The Thinker's quote: "Let's say, you had a father who wrote a book and left before you were born. And in this book, he instructs you on how he wants you to behave. Also, in this book, he tells you he wants to have a relationship with you, and mandates you write letters to him daily, which he doesn't reply to. Also if you read the book, he tells you he wants you to sing songs about how great he is, gives you an unreasonable, unattainable standard he wants you to live up to, says you are unworthy of his love, tries to convince you are evil just because you were born,had another one of his children tortured to death, and claimed the reason he did it was how bad you were. He also in the book tries to convince you that you deserve to be tortured to death in the way he had his other child killed. In addition to this, the child he had tortured to death, he conceived with a woman who had no say in the matter, while she was engaged to another man. At some point, you would probably stop writing letters to this father, conclude he is a lunatic and highly obsessed with himself, and if a case study was done of your father by a license psychologist, to be conservative about the situation, he would conclude your father is highly irrational, possibly a sociopath, and the relationships he has with everyone involved are abusive and highly dysfunctional."

I know I'm probably going to ruffle more than a few feathers with saying all of this, but this is what I truly believe. I have religious friends, and my boyfriend is largely Christian (with Buddhist and Taoist influences). My parents are very Christian, and I periodically go play violin at my mom's church. I love everyone at her church. I have no problem with religious people, but I do get my feathers ruffled when bad things start to happen with a base in religion. It's all in how it's approached and used.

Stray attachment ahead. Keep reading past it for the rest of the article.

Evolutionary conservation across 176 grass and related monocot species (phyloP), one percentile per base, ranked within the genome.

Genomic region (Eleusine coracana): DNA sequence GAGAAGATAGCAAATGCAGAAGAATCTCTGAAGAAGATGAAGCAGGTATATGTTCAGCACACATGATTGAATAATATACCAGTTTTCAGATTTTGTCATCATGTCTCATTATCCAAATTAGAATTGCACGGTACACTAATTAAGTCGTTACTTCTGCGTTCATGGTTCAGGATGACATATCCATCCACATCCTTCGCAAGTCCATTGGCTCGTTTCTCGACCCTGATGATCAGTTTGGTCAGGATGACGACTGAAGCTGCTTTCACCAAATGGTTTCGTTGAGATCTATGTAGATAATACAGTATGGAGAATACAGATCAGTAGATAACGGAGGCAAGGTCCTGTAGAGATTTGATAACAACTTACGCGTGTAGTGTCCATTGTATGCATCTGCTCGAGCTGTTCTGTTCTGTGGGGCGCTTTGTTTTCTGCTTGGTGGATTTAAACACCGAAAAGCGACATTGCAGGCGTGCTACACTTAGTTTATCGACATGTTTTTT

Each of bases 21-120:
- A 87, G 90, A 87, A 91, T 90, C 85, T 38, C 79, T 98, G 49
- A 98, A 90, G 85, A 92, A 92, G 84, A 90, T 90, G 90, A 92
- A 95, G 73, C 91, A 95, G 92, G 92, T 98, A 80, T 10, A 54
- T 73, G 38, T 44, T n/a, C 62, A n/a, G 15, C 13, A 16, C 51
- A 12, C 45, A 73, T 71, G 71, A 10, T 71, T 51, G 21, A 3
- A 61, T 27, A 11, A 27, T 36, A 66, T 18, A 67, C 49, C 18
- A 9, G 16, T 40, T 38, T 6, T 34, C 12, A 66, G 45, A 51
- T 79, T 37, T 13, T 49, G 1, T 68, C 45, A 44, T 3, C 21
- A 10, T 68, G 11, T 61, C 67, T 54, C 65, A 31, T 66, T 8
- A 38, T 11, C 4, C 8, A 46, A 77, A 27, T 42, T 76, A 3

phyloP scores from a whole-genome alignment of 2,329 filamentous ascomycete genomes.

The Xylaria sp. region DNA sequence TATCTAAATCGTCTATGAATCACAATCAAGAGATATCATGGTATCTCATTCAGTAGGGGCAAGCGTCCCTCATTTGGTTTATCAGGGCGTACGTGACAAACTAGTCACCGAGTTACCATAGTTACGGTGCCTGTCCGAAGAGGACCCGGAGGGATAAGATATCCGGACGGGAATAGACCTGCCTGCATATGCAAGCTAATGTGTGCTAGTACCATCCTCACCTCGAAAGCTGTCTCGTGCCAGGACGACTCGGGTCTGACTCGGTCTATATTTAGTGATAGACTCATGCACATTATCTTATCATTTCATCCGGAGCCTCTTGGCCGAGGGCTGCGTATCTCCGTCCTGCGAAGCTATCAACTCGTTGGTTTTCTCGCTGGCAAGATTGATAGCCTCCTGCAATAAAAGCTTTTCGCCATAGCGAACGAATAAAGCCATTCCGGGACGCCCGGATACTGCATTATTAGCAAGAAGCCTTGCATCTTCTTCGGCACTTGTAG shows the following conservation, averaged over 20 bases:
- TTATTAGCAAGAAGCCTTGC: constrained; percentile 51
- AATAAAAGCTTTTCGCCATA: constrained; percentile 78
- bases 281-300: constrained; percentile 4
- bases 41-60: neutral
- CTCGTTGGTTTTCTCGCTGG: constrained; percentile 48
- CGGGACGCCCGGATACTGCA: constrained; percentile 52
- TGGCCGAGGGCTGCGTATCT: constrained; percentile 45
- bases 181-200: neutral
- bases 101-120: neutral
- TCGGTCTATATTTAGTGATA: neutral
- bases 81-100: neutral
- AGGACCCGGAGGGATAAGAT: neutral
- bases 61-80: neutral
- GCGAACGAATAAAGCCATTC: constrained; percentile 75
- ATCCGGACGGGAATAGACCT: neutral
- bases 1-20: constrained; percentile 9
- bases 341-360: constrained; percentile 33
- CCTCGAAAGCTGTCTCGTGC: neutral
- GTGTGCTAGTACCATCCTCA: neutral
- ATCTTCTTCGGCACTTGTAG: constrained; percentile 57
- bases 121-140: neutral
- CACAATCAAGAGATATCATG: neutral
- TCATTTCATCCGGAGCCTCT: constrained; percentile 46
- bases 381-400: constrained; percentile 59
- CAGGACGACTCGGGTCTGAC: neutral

I agree, especially with the bolded part. I think too many people try to be 'good' for the sake of their religion. You should be good because it's the right thing. Not because your god tells you too.

My family and I discuss religion frequently. My family is Christian, my mom became more so when she found out I wasn't.

I don't have a problem with most other belief systems. If you want to worship the Christian god, worship him. If you want to worship Buddha, Jedi's, your mail man, I don't care. But it doesn't belong in schools or govt. or anything in between.

I live in a very conservative area and Christianity is the majority. I don't mind most of the people, but some are infuriating. I didn't go to my graduation because the speaker was a preacher and had a lot of Biblical sayings and messages. Not my thing, so I didn't go.

I'm agnostic so I'm more of the "Meh who cares?" type. Live and let live. Your belief in some invisible being (or lack of) should not dominate your life. You want to be a good person? Just be a good person.
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Old 02-13-2013, 08:56 PM